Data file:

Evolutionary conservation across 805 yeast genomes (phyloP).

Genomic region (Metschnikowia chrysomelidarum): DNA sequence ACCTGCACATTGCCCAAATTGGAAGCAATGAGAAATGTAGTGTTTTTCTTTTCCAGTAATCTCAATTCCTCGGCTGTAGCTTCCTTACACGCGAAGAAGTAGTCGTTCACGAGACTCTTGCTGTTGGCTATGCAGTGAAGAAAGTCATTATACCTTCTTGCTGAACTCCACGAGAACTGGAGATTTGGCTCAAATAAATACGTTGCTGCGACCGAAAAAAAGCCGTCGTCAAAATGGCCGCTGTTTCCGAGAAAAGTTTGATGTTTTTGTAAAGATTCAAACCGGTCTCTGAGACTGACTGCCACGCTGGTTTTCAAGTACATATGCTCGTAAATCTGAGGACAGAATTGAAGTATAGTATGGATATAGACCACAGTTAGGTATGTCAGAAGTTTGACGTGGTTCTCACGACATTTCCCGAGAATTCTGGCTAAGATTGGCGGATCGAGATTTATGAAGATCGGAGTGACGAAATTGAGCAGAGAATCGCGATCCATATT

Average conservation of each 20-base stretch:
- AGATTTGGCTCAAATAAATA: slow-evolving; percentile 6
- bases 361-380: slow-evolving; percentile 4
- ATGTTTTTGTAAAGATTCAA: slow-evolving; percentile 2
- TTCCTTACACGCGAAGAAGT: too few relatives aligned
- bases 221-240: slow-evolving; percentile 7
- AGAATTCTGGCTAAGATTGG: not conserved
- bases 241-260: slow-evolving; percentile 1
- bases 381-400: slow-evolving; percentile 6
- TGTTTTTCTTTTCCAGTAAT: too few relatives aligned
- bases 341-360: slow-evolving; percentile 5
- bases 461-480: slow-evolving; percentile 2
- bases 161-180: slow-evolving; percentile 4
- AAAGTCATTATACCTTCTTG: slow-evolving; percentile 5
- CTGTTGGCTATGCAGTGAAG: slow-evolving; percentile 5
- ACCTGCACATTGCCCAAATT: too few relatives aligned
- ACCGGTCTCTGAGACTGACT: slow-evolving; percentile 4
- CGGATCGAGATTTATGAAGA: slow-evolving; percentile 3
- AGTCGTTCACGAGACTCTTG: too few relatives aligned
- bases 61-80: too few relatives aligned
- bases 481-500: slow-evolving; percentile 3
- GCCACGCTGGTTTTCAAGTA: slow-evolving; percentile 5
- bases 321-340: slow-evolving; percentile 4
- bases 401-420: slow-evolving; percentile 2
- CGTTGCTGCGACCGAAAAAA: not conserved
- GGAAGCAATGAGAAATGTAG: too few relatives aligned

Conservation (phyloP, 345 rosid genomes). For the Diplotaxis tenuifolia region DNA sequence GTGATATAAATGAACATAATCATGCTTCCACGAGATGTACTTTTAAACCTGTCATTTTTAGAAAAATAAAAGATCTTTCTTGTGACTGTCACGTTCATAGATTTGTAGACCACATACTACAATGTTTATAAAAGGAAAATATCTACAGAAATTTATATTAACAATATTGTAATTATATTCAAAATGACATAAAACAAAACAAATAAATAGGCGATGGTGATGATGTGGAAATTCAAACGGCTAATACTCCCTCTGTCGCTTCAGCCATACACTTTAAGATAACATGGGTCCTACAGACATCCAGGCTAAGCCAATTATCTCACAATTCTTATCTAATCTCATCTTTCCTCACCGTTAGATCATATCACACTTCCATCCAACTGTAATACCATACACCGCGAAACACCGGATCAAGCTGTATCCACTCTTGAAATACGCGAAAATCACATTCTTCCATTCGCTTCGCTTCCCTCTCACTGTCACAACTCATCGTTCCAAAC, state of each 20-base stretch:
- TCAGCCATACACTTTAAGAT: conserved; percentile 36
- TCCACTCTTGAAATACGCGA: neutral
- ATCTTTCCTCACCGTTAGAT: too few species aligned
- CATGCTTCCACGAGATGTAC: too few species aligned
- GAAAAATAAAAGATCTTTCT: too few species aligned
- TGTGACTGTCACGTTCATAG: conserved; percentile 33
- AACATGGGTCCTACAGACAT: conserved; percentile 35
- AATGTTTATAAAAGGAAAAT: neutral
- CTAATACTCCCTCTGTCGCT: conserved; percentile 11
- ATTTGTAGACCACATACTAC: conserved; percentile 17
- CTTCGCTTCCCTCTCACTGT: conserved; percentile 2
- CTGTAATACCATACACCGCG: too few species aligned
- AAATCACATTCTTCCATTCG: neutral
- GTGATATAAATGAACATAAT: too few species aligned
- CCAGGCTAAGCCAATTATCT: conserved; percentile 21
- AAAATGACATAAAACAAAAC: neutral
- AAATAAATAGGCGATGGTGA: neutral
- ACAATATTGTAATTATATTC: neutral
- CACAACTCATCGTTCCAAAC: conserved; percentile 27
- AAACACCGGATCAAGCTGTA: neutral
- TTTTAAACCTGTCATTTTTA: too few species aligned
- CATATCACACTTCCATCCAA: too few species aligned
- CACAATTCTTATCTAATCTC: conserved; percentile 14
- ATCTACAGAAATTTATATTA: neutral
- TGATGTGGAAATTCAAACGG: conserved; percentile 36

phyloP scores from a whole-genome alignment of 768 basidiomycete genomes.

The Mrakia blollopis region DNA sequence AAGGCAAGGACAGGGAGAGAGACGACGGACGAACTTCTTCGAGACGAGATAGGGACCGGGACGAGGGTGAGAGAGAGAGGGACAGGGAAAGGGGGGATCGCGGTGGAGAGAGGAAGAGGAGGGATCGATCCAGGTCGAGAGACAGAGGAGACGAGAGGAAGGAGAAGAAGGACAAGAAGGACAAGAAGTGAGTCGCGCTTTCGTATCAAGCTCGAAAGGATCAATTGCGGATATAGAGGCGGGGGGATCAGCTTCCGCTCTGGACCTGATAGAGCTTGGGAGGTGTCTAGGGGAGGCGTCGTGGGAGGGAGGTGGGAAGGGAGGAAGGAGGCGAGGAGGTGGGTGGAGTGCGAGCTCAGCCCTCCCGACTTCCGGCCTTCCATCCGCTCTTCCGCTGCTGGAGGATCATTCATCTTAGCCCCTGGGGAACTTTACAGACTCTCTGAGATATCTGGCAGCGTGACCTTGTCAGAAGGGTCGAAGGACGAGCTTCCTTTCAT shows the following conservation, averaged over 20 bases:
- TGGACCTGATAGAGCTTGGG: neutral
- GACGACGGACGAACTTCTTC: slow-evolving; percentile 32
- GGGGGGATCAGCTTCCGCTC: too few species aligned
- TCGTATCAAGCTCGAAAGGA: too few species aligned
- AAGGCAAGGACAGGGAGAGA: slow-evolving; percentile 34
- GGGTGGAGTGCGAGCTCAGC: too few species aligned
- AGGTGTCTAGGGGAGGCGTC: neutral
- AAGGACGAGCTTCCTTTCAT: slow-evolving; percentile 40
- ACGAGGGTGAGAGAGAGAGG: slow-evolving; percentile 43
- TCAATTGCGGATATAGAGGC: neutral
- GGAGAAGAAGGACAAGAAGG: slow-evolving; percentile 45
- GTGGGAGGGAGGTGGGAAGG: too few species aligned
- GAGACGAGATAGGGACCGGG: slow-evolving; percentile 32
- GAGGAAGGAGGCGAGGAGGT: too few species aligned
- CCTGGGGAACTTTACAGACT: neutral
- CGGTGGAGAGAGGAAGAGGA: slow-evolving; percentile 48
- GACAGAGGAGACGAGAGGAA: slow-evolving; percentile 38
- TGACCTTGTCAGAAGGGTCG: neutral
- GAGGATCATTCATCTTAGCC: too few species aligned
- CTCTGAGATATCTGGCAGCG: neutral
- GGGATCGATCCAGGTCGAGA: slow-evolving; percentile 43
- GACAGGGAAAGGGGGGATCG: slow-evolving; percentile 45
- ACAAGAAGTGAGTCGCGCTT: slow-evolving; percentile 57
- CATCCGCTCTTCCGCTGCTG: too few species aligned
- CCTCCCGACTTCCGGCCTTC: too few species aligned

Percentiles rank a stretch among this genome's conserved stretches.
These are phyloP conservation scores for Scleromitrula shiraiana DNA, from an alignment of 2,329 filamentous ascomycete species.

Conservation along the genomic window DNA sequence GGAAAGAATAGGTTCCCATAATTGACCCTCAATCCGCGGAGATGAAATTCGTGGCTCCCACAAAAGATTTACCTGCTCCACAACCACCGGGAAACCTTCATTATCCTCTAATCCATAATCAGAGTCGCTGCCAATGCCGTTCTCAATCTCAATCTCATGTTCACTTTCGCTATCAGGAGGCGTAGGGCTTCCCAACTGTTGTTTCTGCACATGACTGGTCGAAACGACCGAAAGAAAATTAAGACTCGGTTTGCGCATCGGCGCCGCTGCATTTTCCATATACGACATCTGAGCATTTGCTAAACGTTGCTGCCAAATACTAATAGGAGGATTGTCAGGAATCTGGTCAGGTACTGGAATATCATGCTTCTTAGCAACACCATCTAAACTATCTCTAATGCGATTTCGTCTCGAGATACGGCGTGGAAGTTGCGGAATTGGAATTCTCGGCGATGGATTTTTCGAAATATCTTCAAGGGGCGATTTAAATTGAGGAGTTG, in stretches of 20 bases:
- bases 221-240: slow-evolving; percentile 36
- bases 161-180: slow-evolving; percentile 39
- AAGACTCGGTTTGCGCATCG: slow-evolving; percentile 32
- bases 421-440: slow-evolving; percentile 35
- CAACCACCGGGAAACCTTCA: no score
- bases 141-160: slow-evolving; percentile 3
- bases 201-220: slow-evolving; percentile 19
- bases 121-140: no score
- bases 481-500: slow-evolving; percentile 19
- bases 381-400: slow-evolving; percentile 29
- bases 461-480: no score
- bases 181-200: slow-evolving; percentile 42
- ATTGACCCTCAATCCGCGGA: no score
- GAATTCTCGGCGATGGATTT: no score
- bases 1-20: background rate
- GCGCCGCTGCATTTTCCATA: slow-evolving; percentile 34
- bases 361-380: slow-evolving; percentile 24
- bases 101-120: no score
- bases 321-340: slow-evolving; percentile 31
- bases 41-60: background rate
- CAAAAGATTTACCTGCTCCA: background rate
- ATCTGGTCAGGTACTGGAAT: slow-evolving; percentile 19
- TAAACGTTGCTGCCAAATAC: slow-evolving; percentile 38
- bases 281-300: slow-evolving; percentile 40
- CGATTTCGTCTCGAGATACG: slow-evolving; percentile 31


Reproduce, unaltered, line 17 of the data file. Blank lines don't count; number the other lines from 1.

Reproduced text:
- CTGTTGGCTATGCAGTGAAG: slow-evolving; percentile 5